Under The Influence: Caixa Cubo

By 10 March, 2021

São Paulo’s seasoned keys trio Caixa Cubo are proving to be, in the fashion of samba doido forebearers Azymuth, Brazil’s latest à la mode export. Less than a year since we premièred their seventh studio album Angela, the trio’s insouciant jazz-funk is getting reissued by London’s Heavenly Recordings. The label, whose delectably diverse roster includes offbeat indie delights Baxter Dury and H. Hawkline as well as raucous Madrileño rockers The Parrots and Dutch quartet Pip Blom, will be releasing their first Latin American LP this Friday.

Ahead of the vinyl release – an orange limited edition of which is already sold-out – I caught up with the trio for our latest instalment of Under The Influence.

Henrique Gomide (Piano)

João Donato – Quem é Quem (1973)

Donato is undoubtedly one of the most inspiring piano players we have in Brazil. His simplicity, fierce rhythms and beautiful melodic approach keeps inspiring – from his first albums in Bossa Nova to his latest experiments. Quem é Quem, from 1973, shows Donato in great shape on his Fender Rhodes accompanied by a great band and arrangers like Laércio de Freitas, Dori Caymmi, Ian Guest and Donato himself.

Herbie Hancock – Mr. Hands (1980)

It would be impossible to address a few of our main references without mentioning the great, great master Herbie Hancock. His approach to electric-jazz in albums like Mr. Hands have definitely helped us shaping the way we play when using keyboards, synths and electric bass. Songs like “4AM” (featuring the outstanding playing of Jaco Pastorious) and “Schifftless Schuffle”, for example, had a great importance on our development as a band and were covered by us live at a few performances. 

Noa Stroeter (Bass)

Johnny Alf – Desbunde Total (1978)

Once before a gig, we were backstage choosing our top five Brazilian male singers. We had reached a verdict, but none of us was completely sure of the list: who was missing? We came to the conclusion in unison: Johnny Alf! Alf, besides being one of our favorite singers and a fantastic piano player, was one of the most important composers in the history of Brazilian music, though his immense contribution on MPB is quite often unjustly forgotten. The album Desbunde Total is from 1978 and brings Alf in great shape! Highlight for the album: “Sidarta”!

Sambrasa – Em Som Maior (1965)

Formed by Hermeto Pascoal (piano and flute), Humberto Clayber (double bass and harmonica) and Airto Moreira (drums), Sambrasa was a samba-jazz piano trio that released just one album: Em Sol Maior. The album was released on an LP in 1965 and in our opinion it is one of the most original trios from the 60’s. It presents a fusion of various musical Brazilian rhythms such as samba, baião and frevo in a piano trio format. Actually the instrumentation is also variable, as Hermeto plays flute and Clayber plays harmonica in some songs. We heard this album a lot, and among the many things that inspired us, one of them is the freedom and originality with which musicians perform the repertoire.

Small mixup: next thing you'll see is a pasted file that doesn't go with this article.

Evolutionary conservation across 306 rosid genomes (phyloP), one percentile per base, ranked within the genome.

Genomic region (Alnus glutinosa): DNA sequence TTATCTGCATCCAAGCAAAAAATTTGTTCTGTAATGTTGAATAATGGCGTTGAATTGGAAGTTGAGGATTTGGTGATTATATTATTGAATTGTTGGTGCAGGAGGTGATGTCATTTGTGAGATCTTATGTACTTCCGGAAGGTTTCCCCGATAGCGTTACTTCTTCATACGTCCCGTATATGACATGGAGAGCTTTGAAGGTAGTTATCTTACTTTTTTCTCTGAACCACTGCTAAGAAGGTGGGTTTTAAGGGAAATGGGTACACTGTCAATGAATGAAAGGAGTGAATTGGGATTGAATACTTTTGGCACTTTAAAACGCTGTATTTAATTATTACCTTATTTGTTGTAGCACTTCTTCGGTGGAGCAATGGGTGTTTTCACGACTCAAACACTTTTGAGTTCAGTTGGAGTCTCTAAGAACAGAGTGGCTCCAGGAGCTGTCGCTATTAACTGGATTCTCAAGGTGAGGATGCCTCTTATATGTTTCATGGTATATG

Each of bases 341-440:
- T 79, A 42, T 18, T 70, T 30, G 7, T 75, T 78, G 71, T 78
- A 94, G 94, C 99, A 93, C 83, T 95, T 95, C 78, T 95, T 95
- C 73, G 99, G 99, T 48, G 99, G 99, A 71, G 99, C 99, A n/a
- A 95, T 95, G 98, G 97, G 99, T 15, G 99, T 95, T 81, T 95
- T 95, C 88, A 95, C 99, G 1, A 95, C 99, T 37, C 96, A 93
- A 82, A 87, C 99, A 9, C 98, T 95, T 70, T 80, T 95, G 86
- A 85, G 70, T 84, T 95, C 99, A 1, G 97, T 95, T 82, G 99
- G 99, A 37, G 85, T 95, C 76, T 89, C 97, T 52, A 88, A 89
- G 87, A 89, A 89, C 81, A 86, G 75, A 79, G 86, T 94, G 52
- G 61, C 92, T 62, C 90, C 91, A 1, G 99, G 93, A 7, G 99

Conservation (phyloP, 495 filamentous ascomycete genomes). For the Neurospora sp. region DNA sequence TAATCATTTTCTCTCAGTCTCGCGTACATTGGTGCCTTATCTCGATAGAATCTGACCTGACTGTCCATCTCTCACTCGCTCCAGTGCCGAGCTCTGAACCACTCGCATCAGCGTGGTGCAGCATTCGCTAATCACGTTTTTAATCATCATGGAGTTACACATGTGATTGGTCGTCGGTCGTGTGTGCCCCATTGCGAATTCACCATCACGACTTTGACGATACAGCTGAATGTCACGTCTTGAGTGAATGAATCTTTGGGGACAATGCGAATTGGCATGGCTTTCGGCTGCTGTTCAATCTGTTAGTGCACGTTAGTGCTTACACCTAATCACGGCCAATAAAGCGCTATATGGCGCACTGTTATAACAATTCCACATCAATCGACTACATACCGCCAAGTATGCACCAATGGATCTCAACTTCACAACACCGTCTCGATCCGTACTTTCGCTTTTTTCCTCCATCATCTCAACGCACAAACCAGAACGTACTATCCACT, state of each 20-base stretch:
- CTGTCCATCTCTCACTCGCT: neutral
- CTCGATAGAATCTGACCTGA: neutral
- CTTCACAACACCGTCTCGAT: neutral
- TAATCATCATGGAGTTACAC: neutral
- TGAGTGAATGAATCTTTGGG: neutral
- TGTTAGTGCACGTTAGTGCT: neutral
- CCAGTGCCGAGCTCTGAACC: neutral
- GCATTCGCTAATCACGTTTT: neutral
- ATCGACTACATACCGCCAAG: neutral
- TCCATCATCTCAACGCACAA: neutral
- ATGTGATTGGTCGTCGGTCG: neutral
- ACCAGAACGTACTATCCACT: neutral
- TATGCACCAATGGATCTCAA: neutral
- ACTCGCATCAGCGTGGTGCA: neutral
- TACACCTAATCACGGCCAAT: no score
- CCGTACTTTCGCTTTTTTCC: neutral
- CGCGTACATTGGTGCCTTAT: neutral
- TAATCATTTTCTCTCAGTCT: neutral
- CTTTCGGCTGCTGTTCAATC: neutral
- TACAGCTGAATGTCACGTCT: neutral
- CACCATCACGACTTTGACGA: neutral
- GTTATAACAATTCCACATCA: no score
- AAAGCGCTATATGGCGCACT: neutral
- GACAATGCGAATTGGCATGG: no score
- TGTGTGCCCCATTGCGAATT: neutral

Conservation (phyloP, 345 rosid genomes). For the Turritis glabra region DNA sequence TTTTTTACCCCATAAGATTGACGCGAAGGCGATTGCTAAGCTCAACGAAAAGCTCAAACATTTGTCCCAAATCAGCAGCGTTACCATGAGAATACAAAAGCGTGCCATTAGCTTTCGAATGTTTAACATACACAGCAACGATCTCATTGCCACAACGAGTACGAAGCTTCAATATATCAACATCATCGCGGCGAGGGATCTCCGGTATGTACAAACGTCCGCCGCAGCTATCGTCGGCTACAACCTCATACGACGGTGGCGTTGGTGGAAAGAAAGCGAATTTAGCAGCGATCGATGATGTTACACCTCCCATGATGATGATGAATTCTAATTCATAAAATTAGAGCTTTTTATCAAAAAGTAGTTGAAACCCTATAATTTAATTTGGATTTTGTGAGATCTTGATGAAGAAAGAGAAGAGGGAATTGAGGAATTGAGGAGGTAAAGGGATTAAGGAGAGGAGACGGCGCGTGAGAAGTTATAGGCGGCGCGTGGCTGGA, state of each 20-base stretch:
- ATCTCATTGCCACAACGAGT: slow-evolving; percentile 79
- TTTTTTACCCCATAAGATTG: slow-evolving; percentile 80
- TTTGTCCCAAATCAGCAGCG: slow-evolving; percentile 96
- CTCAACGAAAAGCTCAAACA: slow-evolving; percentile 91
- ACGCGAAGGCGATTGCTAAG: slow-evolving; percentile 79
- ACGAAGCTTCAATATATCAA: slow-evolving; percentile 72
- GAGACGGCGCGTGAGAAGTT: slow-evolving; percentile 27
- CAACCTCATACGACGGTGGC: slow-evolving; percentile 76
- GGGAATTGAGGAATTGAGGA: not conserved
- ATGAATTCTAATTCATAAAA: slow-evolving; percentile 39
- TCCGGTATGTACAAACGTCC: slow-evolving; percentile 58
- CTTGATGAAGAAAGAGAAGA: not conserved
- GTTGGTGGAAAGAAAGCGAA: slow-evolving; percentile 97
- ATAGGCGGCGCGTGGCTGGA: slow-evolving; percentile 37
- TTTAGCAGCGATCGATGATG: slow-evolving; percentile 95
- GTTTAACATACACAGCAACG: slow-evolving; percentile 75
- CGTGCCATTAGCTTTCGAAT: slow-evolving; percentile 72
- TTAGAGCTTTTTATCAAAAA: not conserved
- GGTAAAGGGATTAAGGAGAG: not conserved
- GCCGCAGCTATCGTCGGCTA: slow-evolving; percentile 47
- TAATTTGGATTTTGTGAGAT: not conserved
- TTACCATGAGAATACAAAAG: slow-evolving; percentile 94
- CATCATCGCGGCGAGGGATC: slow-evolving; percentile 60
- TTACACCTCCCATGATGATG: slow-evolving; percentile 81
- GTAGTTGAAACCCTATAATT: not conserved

Canto dos Escravos –  Geraldo Filme, Clementina de Jesus e Doca (1982)

Recorded in 1982 by the samba masters Geraldo Filme, Clementina de Jesus and Doca da Portela, Canto dos Escravos (“Slave’s Chant”), repositioned the singing of the 18th-century Minas Gerais slaves in the contemporary music scene. These songs are called “vissungos” in historiography; a form of work-song inherited from the Bengali people, originally from Angola.  In the album, the three artists selected fourteen “vissungos” accompanied by three outstanding percussion players: Djalma Correia, Papete and Don Bira. A fantastic historical record, this album is a huge inspiration for us because it brings the essence of Afro-Brazilian music in its original form: voice and traditional percussion instruments. A masterpiece, definitely worth checking out.

João Fideles (Drums)

Blue Moon – Ahmad Jamal (2012)

On this album, apart from the amazing minimalist development of melodic ideas by Ahmad, there is this very creative (and let’s say “modern”) rhythm section formed by bass, drums and percussion. This blend between the cool piano with the busy, but solid background results in a unique version of Ahmad Jamal’s music. The title track “Blue Moon” is a great example of this approach. Although it is a famous standard, it takes a while for the listener to recognize the tune on this beautiful groovy version.

Return of the Space Cowboy – Jamiroquai (1994)

It is hard to say, but maybe this is my favorite album of the band (the four first albums are my candidates). Smooth bass lines combined with a kind of traditional funky drums were determinant for my drums education. Long tracks with interesting narratives in the lyrics, put the listener on a spaceship and travels through different landscapes in the groovy world. “Just Another History”, “Scam”, “Mr. Moon”, “Manifest Destiny”… Well, basically the whole album is great.

Changing Times – Kaidi Tatham (2017)

I’ve just discovered this album, and have instantly fallen in love with it. In only four tracks, you can get a lot of inspiration in many aspects. Cool harmonies, a very complex work on the rhythmic part of the songs: the accents, the stop, the mix between bass/drums/percussion, tricky bars (but still sounding natural) in the middle of a 4/4 funk… Tasteful melodies and even nice strings and pads added to the production. It’s a lesson of how to be sophisticated without compromising musicality.

Angela by Caixa Cubo will be reissued this Friday 12th March on Heavenly Recordings.

Listen to the album below now.

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